The Bernhard Langer Tree Shot

A couple of Mondays ago I was at Fulford Golf Club (near York) for a stumpgrinding course with a legendary forester. As we arrived at the course, he told us a brilliant story about a famous golfer who was playing a tournament there a few years ago. On one of the holes his ball got stuck in a tree, so he climbed up the tree, took his shot, and went on to place second!

Here’s a photo and the story in Langer’s own words, lifted directly from his autobiography (Bernhard Langer: My Autobiography, 2003).

Langer calls it an oak tree, but you can see from the leaves and bark that it’s actually an ash (Fraxinus excelsior). Whatever, it’s still a fantastic, almost iconic, image.

In 1981 I became a world-famous golfer in a rather amusing way. I was playing in the Benson and Hedges International at Fulford. On the seventeenth hole I hit a nine iron to the green, pulled it left and it hit a big oak tree, to the left of the green. I heard the ball hit two or three times but did not see it come down. Seconds later the spectators started laughing and, sure enough, the ball was lodged in a little indentation in a branch about fifteen feet up!

I was in contention – finishing second in the end. My only concern was how to play the hole best… The worst option was to go back and take a ‘stroke and distance’ penalty. Dropping a ball at the green side was a better option, but still with a penalty. The best option, if it were possible, was clearly to play the ball from where it lay. I considered the options, looked where the ball was and decided that I might be able to hit it onto the green.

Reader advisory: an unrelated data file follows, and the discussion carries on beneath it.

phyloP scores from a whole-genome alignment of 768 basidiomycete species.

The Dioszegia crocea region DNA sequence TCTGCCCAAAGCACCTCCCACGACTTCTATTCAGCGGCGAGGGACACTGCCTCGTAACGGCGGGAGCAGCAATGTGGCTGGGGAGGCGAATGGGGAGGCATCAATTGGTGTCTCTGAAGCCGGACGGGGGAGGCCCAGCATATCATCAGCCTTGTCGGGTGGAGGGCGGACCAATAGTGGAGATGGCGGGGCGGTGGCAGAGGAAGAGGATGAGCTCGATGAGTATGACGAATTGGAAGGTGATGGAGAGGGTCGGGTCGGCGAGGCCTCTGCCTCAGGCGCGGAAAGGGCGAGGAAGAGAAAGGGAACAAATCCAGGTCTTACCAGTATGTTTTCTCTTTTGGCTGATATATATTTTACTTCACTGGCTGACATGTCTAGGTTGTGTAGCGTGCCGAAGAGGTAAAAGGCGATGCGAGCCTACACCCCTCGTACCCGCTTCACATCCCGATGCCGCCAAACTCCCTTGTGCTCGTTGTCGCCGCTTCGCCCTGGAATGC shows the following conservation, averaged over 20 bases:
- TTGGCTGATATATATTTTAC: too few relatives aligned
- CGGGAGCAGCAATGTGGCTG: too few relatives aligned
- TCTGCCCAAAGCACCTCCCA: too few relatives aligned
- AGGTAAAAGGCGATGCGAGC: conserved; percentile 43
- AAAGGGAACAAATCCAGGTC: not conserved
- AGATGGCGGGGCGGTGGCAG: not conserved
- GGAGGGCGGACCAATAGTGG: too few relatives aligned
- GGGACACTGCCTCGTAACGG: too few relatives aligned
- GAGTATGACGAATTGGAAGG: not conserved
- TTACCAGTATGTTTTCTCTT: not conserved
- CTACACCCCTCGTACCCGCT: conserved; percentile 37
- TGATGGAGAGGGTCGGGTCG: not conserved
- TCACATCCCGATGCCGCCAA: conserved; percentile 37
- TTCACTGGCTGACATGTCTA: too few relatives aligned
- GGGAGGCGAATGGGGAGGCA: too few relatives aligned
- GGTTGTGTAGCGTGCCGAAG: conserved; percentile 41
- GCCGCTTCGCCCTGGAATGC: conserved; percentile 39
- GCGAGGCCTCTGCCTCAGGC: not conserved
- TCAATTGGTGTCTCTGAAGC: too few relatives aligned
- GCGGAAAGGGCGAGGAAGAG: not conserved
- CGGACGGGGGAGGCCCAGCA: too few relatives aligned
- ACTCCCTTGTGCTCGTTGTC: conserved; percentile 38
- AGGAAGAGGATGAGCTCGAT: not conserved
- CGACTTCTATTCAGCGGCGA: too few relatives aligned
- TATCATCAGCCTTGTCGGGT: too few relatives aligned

The hardest part was getting up the tree, getting a stance, and especially not falling out of the tree as I hit the ball! I managed to succeed in hitting the ball onto the green, leaving myself a putt for par. The crowd went absolutely crazy. Unfortunately I missed it, but at least it was only one dropped shot.

My only concern was to get the best score on the hole, and it was a bonus that there was a TV camera behind the hole – remember, in those days they only covered the last few holes. It was shown on TV around the world and, as I was pretty much at the beginning of my career, I was in some places better known for climbing the tree than for my golf!

I had my first experience of playing in the USA in 1981 when I was invited to play in the World Series. I was leading with six holes to play but could not quite sustain it. It was a good experience and boosted my confidence. That was shortly after the Benson and Hedges tournament and the tree incident.

I was amused to overhear this conversation between two people in the gallery:

‘Who is that?’
‘Isn’t he the man who climbs trees?’
‘What’s his name?’
‘I think it’s Bernard-something.’
‘No, it’s not. That’s Tarzan!’

Langer also recounts a different time when he hit a ball into a tree:

In fact my ball has stuck up a tree three times in my career. The second and third times were both in California, most recently at the end of 2001, and both Peter Coleman (my caddie) and I were in the tree, though Peter went higher. As I definitely could not play the ball this time, there was no point in my climbing up. It was a three wood that struck the ball high up in the tree, where it stuck maybe sixty feet up. You could see the ball from underneath but you could not get to it.

The next problem in this situation is that, under the rules, I have to be able to identify my ball. I could see it was a Titleist but every tournament player marks his ball in a particular way. I put two dots by the number. The referee said, ‘ If you are not sure that is your ball, you have to go back and replay the shot.’
I said, ‘I know it is my ball. I saw it go there and get stuck.’
He said, ‘Can you identify it?’
I said, ‘No, but I know it is my ball.’

So we got binoculars from someone in the crowd and with them we could see the two dots on the ball, and so I was allowed to drop it under the tree. After I declared it unplayable, we shook the tree and the ball fell.

Bernhard Langer: what a guy!

Posted in Miscellany

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